How to use NOT IN operator in Postgres

The Postgres relational database management system has been widely regarded as an enterprise-level relational database management system. The querying support of Postgres is based on SQL, but it extends the SQL processing mechanism for manipulating complex and huge data. Apart from this querying support, Postgres allows you to customize the functionality, like you can define your custom data type, customize the functions and many more.

Among many operators in Postgres, the NOT IN operator of Postgres allows it to filter the content by targeting and excluding specific values from a table. This article explains the usage of the NOT IN operator in Postgres databases. Moreover, you would also get a working mechanism of the NOT IN operator in the context of Postgres.


An actively running postgres service is required with the following instances:

– A Postgres database that must contain at least one table and several columns to exercise this operator.

In this writeup, we will be using several tables of mydb database to apply the NOT IN operator.

How does NOT IN Operator work

The NOT IN operator works with WHERE condition of a SQL statement. The syntax to use NOT IN operator is provided below:

> NOT IN (<value1, value2,value3,...>)

Or for better understanding, we embed NOT IN operator with WHERE clause as shown below:

> WHERE <column-name> NOT IN (<value1, value2,...>)

Conventionally, the Postgres built-in keywords are used in capital letters, but the small alphabets also perform the same action without any errors.

How to use NOT IN operator in Postgres

The previous section explains the working pattern of the NOT IN operator. This part of writing elaborates the functionality of the NOT IN operator with some examples.

Example 1: Apply NOT IN on string data type

Here in this example, the employee table of mydb database is used and the content inside it is provided below:

# SELECT * FROM employee;

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Let’s say we want to extract the content from the employee table where the name column of the employee table does not match ‘jack‘, and ‘jones‘. For this condition, the NOT IN operator is brought into practice in the following way as described in the command written below. The output of the command provided below excludes the jack and jones data from the employee table and represents the rest of the data.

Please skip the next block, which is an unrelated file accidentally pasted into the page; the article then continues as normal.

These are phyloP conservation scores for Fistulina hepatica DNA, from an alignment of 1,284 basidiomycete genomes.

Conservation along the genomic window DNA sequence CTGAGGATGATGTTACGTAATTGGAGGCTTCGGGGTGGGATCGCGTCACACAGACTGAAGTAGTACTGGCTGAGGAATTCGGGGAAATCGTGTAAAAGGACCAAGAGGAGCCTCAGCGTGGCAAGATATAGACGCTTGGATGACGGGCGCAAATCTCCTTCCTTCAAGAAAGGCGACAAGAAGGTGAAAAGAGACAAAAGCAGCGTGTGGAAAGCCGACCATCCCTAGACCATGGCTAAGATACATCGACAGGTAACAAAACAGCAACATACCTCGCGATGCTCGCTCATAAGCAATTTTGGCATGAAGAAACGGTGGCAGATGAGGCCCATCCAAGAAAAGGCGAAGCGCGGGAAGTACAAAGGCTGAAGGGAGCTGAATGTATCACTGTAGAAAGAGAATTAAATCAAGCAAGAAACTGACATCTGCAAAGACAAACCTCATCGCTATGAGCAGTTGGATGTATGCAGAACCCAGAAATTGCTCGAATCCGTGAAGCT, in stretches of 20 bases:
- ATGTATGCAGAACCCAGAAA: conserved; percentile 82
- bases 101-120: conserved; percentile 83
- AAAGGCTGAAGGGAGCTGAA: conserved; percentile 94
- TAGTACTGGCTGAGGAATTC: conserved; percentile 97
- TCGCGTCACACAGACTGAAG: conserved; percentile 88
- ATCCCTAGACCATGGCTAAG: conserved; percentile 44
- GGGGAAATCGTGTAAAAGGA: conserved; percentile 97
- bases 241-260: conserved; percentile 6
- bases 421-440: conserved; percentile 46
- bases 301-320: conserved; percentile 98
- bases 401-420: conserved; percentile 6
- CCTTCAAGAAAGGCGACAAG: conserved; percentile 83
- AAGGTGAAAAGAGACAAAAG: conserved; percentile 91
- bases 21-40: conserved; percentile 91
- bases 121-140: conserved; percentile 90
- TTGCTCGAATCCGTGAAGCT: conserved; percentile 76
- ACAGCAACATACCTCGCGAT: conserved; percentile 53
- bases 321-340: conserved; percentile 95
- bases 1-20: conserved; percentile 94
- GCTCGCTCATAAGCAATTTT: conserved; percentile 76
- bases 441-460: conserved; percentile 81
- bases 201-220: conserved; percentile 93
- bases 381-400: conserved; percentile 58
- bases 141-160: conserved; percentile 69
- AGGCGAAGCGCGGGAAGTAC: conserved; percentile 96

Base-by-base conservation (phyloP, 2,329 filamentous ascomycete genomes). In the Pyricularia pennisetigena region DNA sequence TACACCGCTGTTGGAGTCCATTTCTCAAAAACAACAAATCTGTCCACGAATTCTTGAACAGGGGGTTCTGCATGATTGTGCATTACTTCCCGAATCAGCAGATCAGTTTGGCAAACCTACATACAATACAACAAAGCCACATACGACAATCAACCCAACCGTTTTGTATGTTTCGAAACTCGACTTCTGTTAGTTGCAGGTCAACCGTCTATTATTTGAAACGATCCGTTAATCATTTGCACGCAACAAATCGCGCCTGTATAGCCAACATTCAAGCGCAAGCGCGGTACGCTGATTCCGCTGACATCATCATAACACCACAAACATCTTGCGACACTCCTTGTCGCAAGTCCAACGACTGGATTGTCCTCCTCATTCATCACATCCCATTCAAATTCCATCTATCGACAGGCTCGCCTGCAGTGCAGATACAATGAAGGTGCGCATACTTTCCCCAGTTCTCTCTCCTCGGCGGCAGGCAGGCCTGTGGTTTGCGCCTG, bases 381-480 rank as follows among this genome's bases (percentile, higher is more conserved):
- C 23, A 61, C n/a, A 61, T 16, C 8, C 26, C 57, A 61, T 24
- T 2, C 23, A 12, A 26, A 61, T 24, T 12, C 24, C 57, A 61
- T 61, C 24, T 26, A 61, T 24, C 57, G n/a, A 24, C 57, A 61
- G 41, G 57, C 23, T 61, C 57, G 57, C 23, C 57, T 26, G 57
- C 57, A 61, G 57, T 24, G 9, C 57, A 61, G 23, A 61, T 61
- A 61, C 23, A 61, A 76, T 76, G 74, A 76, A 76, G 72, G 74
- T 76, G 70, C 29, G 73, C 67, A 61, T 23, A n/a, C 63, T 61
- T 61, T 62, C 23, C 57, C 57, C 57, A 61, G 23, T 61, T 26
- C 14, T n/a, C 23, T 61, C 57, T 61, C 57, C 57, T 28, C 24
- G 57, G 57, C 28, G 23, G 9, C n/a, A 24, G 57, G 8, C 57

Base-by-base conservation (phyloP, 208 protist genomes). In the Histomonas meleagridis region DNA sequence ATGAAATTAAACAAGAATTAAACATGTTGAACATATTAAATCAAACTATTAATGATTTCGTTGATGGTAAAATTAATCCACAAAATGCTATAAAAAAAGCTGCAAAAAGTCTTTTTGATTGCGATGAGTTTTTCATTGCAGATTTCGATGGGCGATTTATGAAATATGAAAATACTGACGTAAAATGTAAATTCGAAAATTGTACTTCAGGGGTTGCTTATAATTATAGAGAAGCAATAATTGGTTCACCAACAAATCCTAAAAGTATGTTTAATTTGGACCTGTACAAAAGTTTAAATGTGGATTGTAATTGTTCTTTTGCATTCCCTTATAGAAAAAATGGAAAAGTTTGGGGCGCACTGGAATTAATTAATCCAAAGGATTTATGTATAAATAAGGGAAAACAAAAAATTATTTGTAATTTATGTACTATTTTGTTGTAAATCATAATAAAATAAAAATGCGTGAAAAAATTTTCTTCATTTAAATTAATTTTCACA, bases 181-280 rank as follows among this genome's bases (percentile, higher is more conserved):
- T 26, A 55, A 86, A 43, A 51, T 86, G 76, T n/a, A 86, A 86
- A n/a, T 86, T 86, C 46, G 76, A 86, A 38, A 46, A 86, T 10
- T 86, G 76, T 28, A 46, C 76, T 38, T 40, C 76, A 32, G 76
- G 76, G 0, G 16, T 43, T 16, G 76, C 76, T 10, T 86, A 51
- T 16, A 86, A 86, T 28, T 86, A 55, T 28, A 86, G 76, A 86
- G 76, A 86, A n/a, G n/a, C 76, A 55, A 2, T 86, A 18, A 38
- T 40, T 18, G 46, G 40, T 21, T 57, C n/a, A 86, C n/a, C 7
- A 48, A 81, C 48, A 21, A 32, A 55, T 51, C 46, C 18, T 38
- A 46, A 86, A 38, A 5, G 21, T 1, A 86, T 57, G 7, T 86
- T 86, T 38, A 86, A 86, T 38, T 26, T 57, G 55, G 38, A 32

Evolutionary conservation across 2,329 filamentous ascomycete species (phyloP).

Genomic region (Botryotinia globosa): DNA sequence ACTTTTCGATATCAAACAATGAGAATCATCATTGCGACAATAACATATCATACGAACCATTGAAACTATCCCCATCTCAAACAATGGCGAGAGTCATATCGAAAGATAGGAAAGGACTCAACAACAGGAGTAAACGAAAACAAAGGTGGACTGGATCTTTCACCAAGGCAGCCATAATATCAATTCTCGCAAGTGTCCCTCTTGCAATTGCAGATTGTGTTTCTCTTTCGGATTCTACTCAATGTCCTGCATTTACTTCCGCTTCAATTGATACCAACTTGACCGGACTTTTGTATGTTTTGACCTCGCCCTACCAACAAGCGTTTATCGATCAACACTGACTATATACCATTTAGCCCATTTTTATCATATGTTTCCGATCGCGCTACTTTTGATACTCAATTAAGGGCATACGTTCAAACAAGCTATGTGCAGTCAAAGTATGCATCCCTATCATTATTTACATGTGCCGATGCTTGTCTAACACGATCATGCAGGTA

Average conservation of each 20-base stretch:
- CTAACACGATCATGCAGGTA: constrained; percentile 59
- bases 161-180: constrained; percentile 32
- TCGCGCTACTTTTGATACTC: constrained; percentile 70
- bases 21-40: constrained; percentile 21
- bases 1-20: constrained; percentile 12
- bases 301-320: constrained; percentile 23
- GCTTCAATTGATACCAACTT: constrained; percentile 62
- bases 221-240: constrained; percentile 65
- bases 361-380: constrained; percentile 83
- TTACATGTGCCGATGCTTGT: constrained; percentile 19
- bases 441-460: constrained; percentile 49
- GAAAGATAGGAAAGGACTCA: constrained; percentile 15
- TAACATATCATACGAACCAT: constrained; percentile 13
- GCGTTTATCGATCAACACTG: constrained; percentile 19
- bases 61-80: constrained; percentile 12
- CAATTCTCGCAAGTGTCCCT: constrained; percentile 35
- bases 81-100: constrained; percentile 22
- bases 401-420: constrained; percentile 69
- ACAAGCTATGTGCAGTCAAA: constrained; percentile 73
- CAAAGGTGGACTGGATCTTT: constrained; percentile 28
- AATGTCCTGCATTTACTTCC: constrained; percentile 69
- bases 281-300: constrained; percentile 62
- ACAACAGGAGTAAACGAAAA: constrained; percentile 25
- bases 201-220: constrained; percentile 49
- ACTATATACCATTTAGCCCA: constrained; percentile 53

# SELECT * FROM employee WHERE name NOT IN ('jack', 'jones');

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Example 2: Apply NOT IN on a numeric datatype

The NOT IN operator is interoperable and can be applied to any kind of data type in Postgres. In this example, we have used the NOT IN operator to filter the content from the primary key of the employee table. The primary key is set on the ‘id‘ column of the table. The command provided below will get the data from the employee table that does not match the ‘1‘, ‘3‘, and ‘5‘ in the id column.

# SELECT * FROM employee WHERE id NOT IN ('1', '3', '5');

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The NOT IN operator of Postgres extracts the content from the table with WHERE condition. This detailed guide provides working and usage of the NOT IN operator in Postgres context. From this guide, you would be able to apply the NOT IN operator to multiple columns that have different data types. Moreover, the general syntax and function of this operator are also provided. This guide is quite helpful when you are querying long tables and want to exclude a few values from that.

About the author

Adnan Shabbir